Drylands conventionally are defined in terms of water stress: as terrestrial areas where the mean annual rainfall (including snow, fog, hail, etc) is lower than the total amount of water evaporated to the atmosphere. This definition usually excludes the Polar Regions and high mountain areas, which on account of their low average rainfall can also be classified as drylands. Drylands can be found on every continent and cover extensive areas of land – they stretch over 41% of Earth’s land surface.
One over-riding feature of drylands is their low, but highly variable, precipitation and it is this variability, as much as the low quantity, which gives drylands their special features. Dryland ecosystems are constantly in flux, making it difficult, if not impossible, to define an “average” condition for rangelands. Drylands are particularly sensitive to land degradation, with 10-20% of drylands already degraded (Millenium Ecosystem Assessment, 2005).
At various times in the past, policy makers have tried to lay the blame for this degradation with the local communities that use drylands resources: namely the pastoralists. Negative perceptions of pastoralism are strongly influenced by images of overgrazing and soil erosion around water sources, or by livestock death and food insecurity during some droughts. This extensive production strategy seldom fits with a government’s concept of the nation-state or its vision of development and pastoralism is usually portrayed as a national problem and an archaic form of land use.
However, pastoralism is an adaptation to an unpredictable environment and pastoralists have learnt to harness the erratic changes in rangeland condition through a mobile livestock production system. Pastoralists accept the variability of productive inputs (such as pasture and rainfall) as a given and adapt their social and herding systems accordingly. Mobility is a highly efficient way of managing the sparse vegetation and relatively low fertility of dryland soils. In fact, dryland ecosystems may be more ecologically resilient than has previously been accepted, as long as some degree of livestock mobility or general resource-use rotation is retained in their management.
“Overgrazing” is usually a convenient and more palatable scapegoat for many other causes of land degradation and although land degradation may be evident around permanent settlements and water points, where livestock mobility is reduced, it is much less in open rangelands where mobility is unrestricted. Where mobility continues unhampered, it has resulted in biodiversity conservation and sustainable land management. Where it is constrained it has led to serious over-grazing and land degradation.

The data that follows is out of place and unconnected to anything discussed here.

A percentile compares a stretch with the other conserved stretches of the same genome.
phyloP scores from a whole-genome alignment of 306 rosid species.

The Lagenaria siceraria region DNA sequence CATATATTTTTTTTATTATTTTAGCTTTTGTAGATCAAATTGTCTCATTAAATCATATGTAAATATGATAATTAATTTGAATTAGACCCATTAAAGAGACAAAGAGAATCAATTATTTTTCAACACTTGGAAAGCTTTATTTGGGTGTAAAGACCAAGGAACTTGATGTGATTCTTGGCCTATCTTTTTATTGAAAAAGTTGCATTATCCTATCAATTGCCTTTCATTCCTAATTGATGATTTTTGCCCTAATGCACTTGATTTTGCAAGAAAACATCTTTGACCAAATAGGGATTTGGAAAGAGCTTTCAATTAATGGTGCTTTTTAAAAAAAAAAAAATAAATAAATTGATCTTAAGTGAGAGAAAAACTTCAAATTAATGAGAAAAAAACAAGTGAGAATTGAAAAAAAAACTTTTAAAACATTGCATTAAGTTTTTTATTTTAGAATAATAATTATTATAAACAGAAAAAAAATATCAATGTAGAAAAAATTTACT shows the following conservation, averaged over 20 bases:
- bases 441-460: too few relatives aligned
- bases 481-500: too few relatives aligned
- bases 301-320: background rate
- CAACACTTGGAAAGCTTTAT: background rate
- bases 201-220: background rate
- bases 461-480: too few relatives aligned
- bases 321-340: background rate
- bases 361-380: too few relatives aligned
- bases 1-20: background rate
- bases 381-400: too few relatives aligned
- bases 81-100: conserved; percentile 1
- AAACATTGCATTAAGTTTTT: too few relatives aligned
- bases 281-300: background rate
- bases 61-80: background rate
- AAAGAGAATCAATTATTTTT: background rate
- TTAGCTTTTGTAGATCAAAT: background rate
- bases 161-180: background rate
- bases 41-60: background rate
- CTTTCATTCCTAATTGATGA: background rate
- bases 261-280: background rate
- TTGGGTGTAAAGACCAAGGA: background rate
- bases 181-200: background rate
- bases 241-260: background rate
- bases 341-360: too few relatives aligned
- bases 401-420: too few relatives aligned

Nevertheless, policies of sedenterisation have been widely pursued in the past, with dire environmental consequences. Such policies were based on a profound misunderstanding of the logic behind pastoral production, favouring production systems imported from developed countries and supported inappropriately by the theory of the ‘tragedy of the commons’. Movement was restricted by providing stationary settlements, replete with services and resources, especially water, ignoring the wider ecological necessity behind mobility in this ecological setting.
Not surprisingly, the imposition of sedentary life failed miserably and was resisted by herders who needed grass and water for their animals and had to move to find it. Services were not delivered or maintained and pastoralists were accused of being anti-development. Eventually, the big pastoral livestock projects of the 1970s and early 1980s were halted as donors abandoned the sector, but not before large swathes of drylands were degraded as a result of the experiment. Simultaneously, the small but resource-rich buffer zones that enable pastoralism were expropriated and converted into irrigation schemes for settled agriculture, or fenced off for wildlife and forest reserves. This combination of bad policy and resource loss has profoundly compromised pastoralism and dryland environments.